I had the honour and privilege a number of years ago in being able to travel to Israel and visit parts of the West Bank. As part of the ten day learning experience, the group had three days living with Palestinian Christian families in Bethlehem. I found those three days deeply humbling seeing a Christian family navigate life in a predominately Muslim city which itself was surrounded by an Israeli security wall that brought (and still does) economic hardship for all…in the birth place of Christ.
Those three days were life changing. The Bethlehem scene on Christmas cards (and in my naïve imagination) was very different from the Bethlehem I witnessed, albeit for three days. The family we stayed with showed my colleague and I tremendous hospitality and despite their improvised state, Saliba (the husband and father) spared nothing in showing us his home town and birthplace.
On our last night together the family gathered and hosted a BBQ and over the most wonderful lamb, my colleague asked Saliba as to the meaning of his name. “The Cross” he replied. My name means “the Cross”.
And like a hammer blow, sharp and clean, Geoff and I realized that this Palestinian Christian man’s name, identified for all he encountered, who he was and who he belonged too.
Two thousand years of history, faith and struggle in Saliba’s name.
What’s in a name? Well quite a lot it seems.
When we introduce ourselves to someone new, it is our name that acts as our first spoken reference point (and visa versa).
Families often have pet names for their loved ones. My grandmother throughout her life was known as “Dot”. A family nickname the story goes, because once when lying asleep in her pram a neighbour peered in at her and exclaimed “Ach! Would you look at the wee dot!”
Of course, not all names bestowed are welcome. Children and teens can be “cutting” to say the least. I went to school with a guy simply known as “Toothpaste”. Due to his prominent front teeth. I dread to think what nicknames I acquired at school…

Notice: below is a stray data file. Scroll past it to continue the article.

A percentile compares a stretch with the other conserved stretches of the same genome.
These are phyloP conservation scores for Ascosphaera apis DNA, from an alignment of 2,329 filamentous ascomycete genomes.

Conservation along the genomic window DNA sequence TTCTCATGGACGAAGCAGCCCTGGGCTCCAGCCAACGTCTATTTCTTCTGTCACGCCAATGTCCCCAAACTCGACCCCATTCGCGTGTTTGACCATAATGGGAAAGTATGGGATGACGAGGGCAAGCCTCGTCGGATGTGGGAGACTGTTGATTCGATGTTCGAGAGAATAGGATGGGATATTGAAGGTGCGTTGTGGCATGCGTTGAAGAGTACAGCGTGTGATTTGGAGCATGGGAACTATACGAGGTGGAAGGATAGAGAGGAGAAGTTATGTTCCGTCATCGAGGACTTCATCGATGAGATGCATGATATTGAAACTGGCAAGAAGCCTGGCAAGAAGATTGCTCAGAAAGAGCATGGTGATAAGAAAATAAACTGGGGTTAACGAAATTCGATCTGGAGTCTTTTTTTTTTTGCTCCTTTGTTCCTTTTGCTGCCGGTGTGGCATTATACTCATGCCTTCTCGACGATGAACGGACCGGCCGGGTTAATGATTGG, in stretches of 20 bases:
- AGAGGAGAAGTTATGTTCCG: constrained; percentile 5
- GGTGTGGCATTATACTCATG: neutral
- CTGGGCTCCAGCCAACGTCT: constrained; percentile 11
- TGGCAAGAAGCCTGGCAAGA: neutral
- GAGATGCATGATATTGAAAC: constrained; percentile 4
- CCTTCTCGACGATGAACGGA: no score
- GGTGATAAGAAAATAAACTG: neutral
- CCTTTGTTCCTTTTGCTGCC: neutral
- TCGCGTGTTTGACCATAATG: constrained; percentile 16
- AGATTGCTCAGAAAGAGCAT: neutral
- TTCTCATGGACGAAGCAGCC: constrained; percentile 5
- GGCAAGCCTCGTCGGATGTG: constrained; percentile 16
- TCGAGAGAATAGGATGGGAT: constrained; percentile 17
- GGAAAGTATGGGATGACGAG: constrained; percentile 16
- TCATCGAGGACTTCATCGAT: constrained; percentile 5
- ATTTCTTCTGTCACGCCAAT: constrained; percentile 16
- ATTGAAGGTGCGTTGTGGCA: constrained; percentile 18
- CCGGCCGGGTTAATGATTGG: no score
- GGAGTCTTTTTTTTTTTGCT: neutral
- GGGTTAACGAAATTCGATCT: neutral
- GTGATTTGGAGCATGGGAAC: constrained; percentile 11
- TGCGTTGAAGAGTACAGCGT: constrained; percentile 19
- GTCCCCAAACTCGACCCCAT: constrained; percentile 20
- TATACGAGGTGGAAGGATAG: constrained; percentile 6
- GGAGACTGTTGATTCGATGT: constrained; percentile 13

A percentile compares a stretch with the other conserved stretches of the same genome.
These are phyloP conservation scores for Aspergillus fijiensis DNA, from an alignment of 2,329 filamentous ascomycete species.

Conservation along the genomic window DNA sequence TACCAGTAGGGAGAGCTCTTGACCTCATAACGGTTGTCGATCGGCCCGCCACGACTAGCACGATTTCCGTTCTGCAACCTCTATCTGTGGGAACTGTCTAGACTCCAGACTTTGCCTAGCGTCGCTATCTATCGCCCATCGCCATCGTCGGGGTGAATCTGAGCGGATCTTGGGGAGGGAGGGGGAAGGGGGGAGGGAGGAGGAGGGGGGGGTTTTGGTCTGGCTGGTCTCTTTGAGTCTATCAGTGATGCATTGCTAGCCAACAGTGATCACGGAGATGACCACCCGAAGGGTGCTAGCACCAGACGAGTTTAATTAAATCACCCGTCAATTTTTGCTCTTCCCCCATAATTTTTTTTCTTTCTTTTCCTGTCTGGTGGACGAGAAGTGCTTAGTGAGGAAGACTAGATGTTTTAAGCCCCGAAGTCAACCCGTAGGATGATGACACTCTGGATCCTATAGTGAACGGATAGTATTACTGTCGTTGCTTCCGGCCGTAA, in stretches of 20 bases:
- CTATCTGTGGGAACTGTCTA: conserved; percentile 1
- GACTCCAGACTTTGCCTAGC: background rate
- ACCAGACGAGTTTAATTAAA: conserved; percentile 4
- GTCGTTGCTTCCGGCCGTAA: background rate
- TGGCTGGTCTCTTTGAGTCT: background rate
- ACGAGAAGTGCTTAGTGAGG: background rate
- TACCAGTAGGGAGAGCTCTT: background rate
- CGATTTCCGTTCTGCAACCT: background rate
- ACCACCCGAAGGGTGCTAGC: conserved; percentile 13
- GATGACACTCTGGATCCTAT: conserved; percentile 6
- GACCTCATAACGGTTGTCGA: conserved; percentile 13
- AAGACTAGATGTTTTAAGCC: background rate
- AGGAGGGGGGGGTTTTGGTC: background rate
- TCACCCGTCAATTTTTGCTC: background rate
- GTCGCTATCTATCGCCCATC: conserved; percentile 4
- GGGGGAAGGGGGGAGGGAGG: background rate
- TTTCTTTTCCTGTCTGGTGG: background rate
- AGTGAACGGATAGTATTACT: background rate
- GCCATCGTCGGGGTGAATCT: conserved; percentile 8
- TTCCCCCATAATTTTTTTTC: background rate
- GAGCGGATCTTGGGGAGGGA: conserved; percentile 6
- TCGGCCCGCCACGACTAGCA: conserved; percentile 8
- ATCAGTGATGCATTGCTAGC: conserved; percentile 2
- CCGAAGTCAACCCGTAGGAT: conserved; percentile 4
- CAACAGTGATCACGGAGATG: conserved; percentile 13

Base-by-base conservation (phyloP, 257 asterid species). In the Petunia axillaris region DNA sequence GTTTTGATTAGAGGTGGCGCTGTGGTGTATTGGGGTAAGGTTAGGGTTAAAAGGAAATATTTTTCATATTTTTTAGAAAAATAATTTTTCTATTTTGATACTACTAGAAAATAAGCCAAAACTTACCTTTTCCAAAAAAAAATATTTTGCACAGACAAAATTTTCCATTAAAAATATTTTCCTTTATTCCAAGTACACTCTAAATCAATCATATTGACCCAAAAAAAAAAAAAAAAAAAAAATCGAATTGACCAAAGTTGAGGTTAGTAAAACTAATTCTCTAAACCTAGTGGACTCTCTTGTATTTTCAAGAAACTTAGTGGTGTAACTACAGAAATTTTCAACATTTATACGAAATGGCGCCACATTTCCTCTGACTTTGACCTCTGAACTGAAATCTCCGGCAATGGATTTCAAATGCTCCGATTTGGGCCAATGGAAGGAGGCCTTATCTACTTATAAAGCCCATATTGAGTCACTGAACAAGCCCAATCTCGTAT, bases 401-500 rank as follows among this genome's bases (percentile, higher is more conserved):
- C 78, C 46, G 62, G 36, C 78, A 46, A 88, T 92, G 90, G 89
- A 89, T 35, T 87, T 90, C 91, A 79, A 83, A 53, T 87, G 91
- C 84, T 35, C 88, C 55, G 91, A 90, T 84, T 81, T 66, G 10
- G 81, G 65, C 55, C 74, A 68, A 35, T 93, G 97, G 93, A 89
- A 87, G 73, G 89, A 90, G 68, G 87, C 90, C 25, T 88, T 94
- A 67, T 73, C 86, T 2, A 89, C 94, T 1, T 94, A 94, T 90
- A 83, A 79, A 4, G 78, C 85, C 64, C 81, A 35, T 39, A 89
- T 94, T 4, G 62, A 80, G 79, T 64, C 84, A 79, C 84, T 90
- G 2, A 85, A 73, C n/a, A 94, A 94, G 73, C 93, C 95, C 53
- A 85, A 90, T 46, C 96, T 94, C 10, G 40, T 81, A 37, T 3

We can “lose our name” or have our name “diminished” or “tarnished”… oh so easily in this age of invidious social media coverage.
Names as slurs used against “the other”. Names used to knock down. Names used to signify identity and belonging. Names that carry on a family tradition. Getting a “name for yourself” can have both positive and negative connotations.
And the Gospel reading from a few weeks ago when the infant Jesus is brought to the Temple for circumcision and to receive His name is worth reading and reflecting on the names who appear at His naming ceremony.
Here’s the reading…
21 When the eighth day arrived, the day of circumcision, the child was named Jesus, the name given by the angel before he was conceived.
22-24 Then when the days stipulated by Moses for purification were complete, they took him up to Jerusalem to offer him to God as commanded in God’s Law: “Every male who opens the womb shall be a holy offering to God,” and also to sacrifice the “pair of doves or two young pigeons” prescribed in God’s Law.
25-32 In Jerusalem at the time, there was a man, Simeon by name, a good man, a man who lived in the prayerful expectancy of help for Israel. And the Holy Spirit was on him. The Holy Spirit had shown him that he would see the Messiah of God before he died. Led by the Spirit, he entered the Temple. As the parents of the child Jesus brought him in to carry out the rituals of the Law, Simeon took him into his arms and blessed God:
God, you can now release your servant;
release me in peace as you promised.
With my own eyes I’ve seen your salvation;
it’s now out in the open for everyone to see:
A God-revealing light to the non-Jewish nations,
and of glory for your people Israel.
33-35 Jesus’ father and mother were speechless with surprise at these words. Simeon went on to bless them, and said to Mary his mother,
This child marks both the failure and
the recovery of many in Israel,
A figure misunderstood and contradicted—
the pain of a sword-thrust through you—
But the rejection will force honesty,
as God reveals who they really are.
36-38 Anna the prophetess was also there, a daughter of Phanuel from the tribe of Asher. She was by now a very old woman. She had been married seven years and a widow for eighty-four. She never left the Temple area, worshiping night and day with her fastings and prayers. At the very time Simeon was praying, she showed up, broke into an anthem of praise to God, and talked about the child to all who were waiting expectantly for the freeing of Jerusalem.
39-40 When they finished everything required by God in the Law, they returned to Galilee and their own town, Nazareth. There the child grew strong in body and wise in spirit. And the grace of God was on him.
Jesus. “God saves”.
Jesus. “God’s salvation”.
I guess, as a follower of the same Jesus, there is no other name more vital. Jesus, “God saves”.